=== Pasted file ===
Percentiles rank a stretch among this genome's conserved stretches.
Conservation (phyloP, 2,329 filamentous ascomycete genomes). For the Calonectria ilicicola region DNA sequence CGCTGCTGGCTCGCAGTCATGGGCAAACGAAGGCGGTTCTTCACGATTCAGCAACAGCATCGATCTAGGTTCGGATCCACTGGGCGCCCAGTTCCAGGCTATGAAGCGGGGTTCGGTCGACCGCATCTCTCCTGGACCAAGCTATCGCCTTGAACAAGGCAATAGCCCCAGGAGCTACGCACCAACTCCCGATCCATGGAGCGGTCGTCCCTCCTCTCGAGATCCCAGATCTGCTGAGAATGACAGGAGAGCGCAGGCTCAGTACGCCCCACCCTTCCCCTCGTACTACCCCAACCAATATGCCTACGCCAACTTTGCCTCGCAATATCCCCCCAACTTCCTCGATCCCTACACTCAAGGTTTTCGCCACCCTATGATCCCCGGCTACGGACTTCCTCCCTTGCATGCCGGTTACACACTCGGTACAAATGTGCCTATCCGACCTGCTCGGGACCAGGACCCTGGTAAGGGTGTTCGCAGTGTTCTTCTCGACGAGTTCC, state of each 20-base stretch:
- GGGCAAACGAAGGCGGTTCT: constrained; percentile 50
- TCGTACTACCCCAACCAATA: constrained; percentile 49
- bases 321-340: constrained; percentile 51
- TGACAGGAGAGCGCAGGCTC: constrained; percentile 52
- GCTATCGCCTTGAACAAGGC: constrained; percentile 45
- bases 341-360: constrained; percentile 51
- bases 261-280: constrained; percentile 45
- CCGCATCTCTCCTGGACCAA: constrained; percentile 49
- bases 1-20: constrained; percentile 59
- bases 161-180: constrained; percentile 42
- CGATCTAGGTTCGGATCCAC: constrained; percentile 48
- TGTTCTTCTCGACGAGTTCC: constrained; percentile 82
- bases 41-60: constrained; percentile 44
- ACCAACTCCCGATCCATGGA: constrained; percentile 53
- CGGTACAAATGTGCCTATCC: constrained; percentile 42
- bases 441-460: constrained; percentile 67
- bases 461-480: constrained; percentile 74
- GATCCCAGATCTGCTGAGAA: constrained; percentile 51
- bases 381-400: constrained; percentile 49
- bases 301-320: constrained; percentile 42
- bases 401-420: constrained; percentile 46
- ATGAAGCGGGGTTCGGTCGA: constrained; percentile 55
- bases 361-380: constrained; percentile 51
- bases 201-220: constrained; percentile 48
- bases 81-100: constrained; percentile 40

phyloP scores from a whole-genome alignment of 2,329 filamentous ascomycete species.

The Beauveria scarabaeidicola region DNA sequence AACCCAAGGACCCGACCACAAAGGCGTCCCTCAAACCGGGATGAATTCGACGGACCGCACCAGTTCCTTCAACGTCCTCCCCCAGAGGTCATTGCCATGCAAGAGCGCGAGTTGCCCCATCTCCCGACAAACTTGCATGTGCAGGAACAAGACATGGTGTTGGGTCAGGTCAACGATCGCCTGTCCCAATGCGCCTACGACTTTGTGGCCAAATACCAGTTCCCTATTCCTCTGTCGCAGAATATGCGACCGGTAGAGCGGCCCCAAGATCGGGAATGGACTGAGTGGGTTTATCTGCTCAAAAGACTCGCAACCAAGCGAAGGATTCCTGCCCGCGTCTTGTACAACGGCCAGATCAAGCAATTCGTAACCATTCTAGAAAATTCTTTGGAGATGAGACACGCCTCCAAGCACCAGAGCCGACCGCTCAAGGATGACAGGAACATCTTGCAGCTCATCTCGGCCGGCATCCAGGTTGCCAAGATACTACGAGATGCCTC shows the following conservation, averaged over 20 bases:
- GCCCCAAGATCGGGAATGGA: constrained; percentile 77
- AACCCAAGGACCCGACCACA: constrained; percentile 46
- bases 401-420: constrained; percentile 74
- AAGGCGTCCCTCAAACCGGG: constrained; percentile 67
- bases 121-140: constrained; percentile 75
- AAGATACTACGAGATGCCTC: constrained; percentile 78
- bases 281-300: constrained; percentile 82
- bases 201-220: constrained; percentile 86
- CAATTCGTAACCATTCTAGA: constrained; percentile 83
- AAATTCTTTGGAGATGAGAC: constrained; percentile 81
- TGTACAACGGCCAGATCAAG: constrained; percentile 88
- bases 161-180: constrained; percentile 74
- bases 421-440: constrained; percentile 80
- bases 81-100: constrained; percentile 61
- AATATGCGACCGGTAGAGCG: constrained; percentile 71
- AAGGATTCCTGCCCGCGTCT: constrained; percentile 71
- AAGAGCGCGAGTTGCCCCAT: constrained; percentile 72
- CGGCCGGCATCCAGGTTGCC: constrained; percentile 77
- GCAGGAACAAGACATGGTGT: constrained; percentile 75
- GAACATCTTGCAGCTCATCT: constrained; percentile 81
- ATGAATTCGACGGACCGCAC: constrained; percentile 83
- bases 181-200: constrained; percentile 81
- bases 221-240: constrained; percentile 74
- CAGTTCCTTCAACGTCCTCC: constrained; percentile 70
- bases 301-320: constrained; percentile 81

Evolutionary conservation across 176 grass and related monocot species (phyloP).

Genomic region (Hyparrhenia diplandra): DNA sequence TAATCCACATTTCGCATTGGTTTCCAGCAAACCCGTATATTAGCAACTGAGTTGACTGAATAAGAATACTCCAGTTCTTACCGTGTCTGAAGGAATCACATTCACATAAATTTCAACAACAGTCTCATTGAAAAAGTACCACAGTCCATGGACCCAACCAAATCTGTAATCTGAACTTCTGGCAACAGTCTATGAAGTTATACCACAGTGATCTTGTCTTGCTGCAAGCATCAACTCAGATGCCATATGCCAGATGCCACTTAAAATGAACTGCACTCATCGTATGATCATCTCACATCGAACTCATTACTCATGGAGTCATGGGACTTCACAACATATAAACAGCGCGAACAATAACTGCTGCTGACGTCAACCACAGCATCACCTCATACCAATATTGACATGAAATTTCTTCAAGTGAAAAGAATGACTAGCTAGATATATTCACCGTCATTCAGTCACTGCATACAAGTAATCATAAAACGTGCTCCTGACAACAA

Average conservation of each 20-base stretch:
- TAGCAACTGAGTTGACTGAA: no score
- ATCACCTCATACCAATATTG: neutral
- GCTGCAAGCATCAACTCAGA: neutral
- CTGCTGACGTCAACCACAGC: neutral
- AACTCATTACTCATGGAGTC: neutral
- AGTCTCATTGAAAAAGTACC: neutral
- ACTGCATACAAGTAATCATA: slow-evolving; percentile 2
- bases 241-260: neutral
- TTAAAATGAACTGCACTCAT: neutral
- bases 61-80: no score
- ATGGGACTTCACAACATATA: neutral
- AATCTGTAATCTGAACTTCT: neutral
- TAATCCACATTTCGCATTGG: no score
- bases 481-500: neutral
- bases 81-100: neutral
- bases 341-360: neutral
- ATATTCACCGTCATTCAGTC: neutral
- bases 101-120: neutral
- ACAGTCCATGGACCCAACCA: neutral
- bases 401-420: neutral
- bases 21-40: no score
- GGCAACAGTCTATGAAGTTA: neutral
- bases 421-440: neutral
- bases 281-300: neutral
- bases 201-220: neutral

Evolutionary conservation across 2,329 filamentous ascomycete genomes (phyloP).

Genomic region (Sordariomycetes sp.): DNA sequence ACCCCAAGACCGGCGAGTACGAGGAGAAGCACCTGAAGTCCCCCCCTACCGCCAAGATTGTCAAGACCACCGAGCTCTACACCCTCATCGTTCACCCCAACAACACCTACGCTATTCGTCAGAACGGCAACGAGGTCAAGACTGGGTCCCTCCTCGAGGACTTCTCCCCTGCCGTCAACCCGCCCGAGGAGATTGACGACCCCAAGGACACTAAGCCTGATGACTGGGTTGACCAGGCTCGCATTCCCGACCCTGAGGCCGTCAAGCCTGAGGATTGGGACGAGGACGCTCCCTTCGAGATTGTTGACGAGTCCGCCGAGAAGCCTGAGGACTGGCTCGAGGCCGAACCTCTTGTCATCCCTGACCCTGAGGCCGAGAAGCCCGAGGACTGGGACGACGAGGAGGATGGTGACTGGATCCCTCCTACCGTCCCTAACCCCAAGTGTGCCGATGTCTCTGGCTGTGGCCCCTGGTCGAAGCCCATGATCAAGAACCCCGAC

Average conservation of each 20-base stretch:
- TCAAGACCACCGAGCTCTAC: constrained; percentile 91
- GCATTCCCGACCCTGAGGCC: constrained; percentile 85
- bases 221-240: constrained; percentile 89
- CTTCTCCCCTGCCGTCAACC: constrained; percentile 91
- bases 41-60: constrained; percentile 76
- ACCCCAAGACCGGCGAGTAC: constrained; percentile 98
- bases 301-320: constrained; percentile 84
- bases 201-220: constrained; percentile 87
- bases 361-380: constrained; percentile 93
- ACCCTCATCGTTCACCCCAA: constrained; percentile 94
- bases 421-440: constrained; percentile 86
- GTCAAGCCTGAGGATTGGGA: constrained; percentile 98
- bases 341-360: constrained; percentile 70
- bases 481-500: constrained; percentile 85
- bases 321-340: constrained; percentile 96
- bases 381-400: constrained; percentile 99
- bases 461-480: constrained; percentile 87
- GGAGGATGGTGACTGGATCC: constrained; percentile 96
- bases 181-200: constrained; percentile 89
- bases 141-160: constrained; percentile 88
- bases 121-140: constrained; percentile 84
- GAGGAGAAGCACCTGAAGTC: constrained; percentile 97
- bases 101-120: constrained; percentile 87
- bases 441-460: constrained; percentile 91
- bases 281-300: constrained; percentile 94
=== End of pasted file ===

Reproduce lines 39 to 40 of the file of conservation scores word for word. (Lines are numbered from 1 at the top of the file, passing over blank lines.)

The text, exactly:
- AAATTCTTTGGAGATGAGAC: constrained; percentile 81
- TGTACAACGGCCAGATCAAG: constrained; percentile 88